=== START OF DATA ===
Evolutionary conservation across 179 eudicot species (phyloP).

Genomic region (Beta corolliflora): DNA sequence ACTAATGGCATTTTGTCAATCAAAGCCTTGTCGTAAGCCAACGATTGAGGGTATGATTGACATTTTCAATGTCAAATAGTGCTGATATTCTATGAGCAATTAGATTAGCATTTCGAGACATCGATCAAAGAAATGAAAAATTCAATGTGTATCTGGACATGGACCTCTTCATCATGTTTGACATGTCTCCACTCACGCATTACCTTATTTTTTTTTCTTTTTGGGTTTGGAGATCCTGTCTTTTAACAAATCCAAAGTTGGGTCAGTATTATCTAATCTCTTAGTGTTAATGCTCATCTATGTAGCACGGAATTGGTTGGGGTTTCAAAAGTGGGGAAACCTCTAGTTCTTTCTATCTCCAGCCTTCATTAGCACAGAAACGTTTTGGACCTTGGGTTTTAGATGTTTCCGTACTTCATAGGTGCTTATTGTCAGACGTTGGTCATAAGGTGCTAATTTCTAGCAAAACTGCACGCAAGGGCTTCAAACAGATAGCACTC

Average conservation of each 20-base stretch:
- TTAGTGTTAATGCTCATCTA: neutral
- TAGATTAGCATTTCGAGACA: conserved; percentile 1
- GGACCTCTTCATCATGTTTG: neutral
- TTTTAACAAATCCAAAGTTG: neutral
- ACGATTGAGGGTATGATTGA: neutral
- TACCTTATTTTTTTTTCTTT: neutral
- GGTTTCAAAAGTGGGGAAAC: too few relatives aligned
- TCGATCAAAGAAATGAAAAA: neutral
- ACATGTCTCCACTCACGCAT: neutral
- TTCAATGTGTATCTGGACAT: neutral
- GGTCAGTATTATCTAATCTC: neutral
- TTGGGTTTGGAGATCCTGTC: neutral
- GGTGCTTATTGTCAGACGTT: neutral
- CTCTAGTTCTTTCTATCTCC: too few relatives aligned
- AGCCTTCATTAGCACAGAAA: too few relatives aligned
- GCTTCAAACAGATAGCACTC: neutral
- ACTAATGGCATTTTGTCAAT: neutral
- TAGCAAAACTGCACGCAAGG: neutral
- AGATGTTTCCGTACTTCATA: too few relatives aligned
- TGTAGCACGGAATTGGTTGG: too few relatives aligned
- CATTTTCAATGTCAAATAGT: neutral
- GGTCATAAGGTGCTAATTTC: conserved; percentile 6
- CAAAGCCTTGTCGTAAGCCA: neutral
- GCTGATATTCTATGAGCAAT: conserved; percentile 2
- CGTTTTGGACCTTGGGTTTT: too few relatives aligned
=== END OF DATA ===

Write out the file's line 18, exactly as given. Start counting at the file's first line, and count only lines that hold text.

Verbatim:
- AGCCTTCATTAGCACAGAAA: too few relatives aligned